Nine Reasons to be Thankful for Rocky Point

Nov 3, 2011 by Anita Kaltenbaugh

Coming up this month on the fourth Thursday of November, many of us will celebrate the American tradition of Thanksgiving. A holiday to reflect and give thanks that has endured centuries. Ok, here is a little trivia. Think of the game show Jeopardy for a moment…What year was Thanksgiving celebrated as an official tradition in the United States?

What is 1863. Yes, it was during the American Civil War in 1863 that President Abraham Lincoln declared November 26th was an official holiday of Thanksgiving.  It is one of the top 6 holidays in the USA, and gastronomically one of my favorites. Now, next question, what year was the very first Thanksgiving (the one with the Pilgrims and Native Americans)?

What is 1621. Last question, How long did it last? What is 3 days.

The “First Thanksgiving” according to Wikipedia was  “celebrated to give thanks to Native Americans for helping the Pilgrims of Plymouth Colony survive their first brutal winter in New England. The first Thanksgiving feast lasted three days, providing enough food for 53 pilgrims and 90 Native Americans. The feast consisted of fish (codeels, and bass) and shellfish (clamslobster, and mussels), wild fowl (ducksgeeseswans, and turkey), venisonberries and fruitvegetables (peaspumpkinbeetroot and possibly, wild or cultivated onion), harvest grains (barley and wheat), and the Three Sistersbeans, dried Indian maize or corn, and squash.”

It took place in 1621, (although some sources cite 1619) but the Plymouth Pilgrims according to Wikipedia took place at Plymouth Plantation after a successful growing season with a purpose to be thankful for their blessings.

So, In honor of our American Tradition, which I frequently spend 3 days in Rocky Point celebrating, it is only fitting that I thank the town of Rocky Point for all their blessings.

Here are 9 reasons to be thankful for Rocky Point.

1.       Beautiful weather. November in Rocky Point has outstanding weather, temps in the 80’s, blue skies, light winds and warm clear sparkling seas. Ever heard of indoor/outdoor weather? Come experience it in Puerto Peñasco in November.

2.        No snow on the ground. Snow is nice at Christmas but after a hot summer I’m not ready for it just yet. In Rocky Point there is no snow to impede your trip to your thanksgiving dinner. Sure we have our fair share of sand (we are on the Sea) and a few sandy roads to grandmother’s house but no window defogger or ice scrapers needed here.

3.       Shrimp and Crabs. Shrimp and Blue Crabs are plentiful in November, large and juicy. How about a Thanksgiving shrimp instead of the turkey? Fish and shellfish were part of the original Pilgrim/Native American menu so give it a try. Go old school.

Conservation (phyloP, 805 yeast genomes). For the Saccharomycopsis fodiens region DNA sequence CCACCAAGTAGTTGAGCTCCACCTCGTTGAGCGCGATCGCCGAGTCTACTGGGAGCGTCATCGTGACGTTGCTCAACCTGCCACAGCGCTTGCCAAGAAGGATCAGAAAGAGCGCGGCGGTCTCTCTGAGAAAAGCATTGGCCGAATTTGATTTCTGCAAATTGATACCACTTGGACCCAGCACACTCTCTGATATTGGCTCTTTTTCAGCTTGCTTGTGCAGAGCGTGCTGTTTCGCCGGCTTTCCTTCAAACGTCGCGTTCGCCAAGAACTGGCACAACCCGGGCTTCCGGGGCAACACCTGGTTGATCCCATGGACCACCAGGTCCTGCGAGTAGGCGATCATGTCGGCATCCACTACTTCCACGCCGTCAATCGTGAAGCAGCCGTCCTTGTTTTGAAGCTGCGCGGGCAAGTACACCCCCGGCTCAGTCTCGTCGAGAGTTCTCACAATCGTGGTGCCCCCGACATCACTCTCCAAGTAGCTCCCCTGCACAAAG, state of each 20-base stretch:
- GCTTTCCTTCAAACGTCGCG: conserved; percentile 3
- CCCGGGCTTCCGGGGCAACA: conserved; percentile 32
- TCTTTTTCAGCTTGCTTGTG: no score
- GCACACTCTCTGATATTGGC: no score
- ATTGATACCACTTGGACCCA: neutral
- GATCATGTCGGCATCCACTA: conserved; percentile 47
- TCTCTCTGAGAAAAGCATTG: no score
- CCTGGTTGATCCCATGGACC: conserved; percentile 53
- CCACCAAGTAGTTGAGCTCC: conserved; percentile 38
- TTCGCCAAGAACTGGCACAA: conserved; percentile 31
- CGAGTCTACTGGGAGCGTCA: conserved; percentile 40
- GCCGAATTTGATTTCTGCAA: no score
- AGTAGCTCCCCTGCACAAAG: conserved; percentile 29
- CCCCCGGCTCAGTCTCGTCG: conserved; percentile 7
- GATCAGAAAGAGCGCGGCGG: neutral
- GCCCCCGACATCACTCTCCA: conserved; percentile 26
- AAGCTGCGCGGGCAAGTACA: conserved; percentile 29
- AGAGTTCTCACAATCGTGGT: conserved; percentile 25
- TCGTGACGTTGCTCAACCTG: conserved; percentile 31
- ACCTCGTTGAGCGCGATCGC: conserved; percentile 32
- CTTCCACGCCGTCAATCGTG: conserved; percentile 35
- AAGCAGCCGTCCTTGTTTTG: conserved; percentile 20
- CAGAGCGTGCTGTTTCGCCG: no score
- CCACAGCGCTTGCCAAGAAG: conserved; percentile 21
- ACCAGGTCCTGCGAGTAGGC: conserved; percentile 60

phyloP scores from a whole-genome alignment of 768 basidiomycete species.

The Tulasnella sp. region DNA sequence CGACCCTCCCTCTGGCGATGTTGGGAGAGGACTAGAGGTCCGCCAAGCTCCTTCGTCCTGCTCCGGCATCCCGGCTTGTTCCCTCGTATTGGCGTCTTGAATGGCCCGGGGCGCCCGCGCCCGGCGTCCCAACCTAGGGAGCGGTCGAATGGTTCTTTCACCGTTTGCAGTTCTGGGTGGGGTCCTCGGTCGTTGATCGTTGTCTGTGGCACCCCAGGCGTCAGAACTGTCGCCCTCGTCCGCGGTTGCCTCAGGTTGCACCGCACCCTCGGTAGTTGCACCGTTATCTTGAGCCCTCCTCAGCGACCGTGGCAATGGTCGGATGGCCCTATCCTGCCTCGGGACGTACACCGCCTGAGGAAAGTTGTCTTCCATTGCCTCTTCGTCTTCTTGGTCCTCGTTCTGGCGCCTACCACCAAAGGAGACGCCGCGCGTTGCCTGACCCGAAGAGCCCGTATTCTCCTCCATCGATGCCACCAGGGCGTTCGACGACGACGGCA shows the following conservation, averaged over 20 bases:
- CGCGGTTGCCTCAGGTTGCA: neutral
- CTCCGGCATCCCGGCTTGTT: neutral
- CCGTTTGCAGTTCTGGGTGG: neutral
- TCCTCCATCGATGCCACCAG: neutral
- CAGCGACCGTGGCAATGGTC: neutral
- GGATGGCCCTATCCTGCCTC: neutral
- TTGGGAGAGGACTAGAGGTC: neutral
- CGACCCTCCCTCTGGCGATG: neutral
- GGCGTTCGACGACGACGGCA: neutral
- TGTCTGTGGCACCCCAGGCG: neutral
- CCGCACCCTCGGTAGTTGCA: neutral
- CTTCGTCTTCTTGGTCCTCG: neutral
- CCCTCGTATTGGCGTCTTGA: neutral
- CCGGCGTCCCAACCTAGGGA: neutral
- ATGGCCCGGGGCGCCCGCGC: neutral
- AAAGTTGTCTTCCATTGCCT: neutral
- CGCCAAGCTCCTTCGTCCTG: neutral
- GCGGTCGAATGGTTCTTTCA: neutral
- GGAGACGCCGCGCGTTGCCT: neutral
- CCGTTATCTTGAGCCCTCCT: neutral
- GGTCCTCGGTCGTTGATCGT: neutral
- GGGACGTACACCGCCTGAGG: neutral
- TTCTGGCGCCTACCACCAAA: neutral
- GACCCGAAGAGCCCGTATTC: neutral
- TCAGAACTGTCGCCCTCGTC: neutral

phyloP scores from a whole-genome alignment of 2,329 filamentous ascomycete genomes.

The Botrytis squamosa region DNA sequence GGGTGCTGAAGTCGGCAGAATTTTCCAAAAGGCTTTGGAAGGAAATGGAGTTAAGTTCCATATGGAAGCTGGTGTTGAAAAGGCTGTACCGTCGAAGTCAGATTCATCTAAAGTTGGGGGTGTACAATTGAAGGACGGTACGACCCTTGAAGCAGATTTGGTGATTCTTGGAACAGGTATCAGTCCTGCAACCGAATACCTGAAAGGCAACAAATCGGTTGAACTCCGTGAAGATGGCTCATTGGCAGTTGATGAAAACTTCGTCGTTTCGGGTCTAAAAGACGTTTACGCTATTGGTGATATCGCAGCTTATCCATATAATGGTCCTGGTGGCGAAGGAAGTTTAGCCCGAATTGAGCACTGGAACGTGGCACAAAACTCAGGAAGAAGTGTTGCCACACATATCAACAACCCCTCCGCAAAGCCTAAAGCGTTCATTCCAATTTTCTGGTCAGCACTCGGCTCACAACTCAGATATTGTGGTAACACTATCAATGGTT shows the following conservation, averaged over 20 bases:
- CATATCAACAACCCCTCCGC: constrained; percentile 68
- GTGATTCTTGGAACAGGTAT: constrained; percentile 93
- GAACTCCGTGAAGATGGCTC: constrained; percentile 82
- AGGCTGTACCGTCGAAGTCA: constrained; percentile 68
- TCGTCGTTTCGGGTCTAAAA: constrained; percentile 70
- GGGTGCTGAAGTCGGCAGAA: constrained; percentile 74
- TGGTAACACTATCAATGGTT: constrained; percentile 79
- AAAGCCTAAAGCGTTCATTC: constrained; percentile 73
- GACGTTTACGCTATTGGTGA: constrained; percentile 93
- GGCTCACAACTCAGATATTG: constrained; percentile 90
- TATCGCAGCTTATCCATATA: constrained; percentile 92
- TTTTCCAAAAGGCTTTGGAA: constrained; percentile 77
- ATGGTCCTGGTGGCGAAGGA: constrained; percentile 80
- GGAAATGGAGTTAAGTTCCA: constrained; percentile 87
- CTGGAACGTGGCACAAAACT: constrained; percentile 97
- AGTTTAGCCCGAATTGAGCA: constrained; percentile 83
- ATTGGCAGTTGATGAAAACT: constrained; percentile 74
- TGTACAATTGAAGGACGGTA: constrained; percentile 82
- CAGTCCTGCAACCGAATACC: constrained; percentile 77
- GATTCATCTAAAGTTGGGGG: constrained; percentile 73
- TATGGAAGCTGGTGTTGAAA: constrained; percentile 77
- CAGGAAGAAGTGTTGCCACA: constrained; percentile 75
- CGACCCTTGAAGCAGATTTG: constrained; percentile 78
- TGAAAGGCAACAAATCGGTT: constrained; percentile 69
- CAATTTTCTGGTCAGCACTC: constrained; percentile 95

4.       Friendly people, kind merchants and businesses ready for you to enjoy your vacation. Be thankful for them, all the businesses in Rocky Point.  They are still here for us. They lasted through this tough economy to help us enjoy our vacation.

5.       I’m thankful for Rocky Point Laziness. If you don’t want to leave your condo on the beach? Guess what? you don’t have to. Want to sleep in? Go ahead, sleep away. Hungry? Most condos and hotels offer onsite restaurants or check out the local eateries that deliver to your door listed in the Rocky Point Times!

6.       Walking vendors on the beach. In the heat of the summer, there they are… merchants displaying their jewelry, crafts and vases strolling up and down the hot sand in the blistering heat. Need a hat, they bring one to you. Need a pair of sunglasses, here you go and at bargain prices of $10 and under. Yes, I’m thankful for the walk-by-shopping and all the vendors who work so hard.

7.       No rush hour heavy traffic and annoyed drivers. Check out the new coastal highway in November and capture a little of “how it used to be” when there were very few cars on a scenic road and folks are just out for a Sunday drive. Pull off at some of the visitors information stops and read about the Pinacate. I’m thankful for the pace of life and pint-sized traffic.

8.       Delectable Mexican cuisine. Choose from famous Rocky point shrimp cocktails to fresh fish dishes that will melt in your mouth. Taco stands, burritos and freshly made guacamole. Some new restaurants have opened up and old favorites are still here. I’m thankful for the food in Rocky Point because it is so delicious and I relish in the taste.

9.       My home away from home. With Rocky Point only being a 3.5 hour drive from Phoenix it has provided an affordable, amazing, lovely beach town as my second home. I’m thankful Rocky Point exists with all its charm and scenic beauty, and has survived all that comes it way. I’m just thankful for this little coastal fishing town which endures and keeps on thriving.

 

So became a little nostalgic this month and take a three day celebration and give thanks to those who helped you survive just as the Plymouth Pilgrims did back in 1621. Have a feast, express gratitude to those who assisted you, invite them over, share your food and count your blessings. Happy Thanksgiving to all the readers, I’m thankful for you! So on this upcoming Thanksgiving holiday, if you haven’t tried one in Rocky Point, check it out….. you may find some new things to be thankful for.

 

Anita Kaltenbaugh is the Mexico travel examiner at examiner.com and author of the book “Travel Secrets- Insider guide to planning, affording and taking more vacations” available on Amazon.com

 

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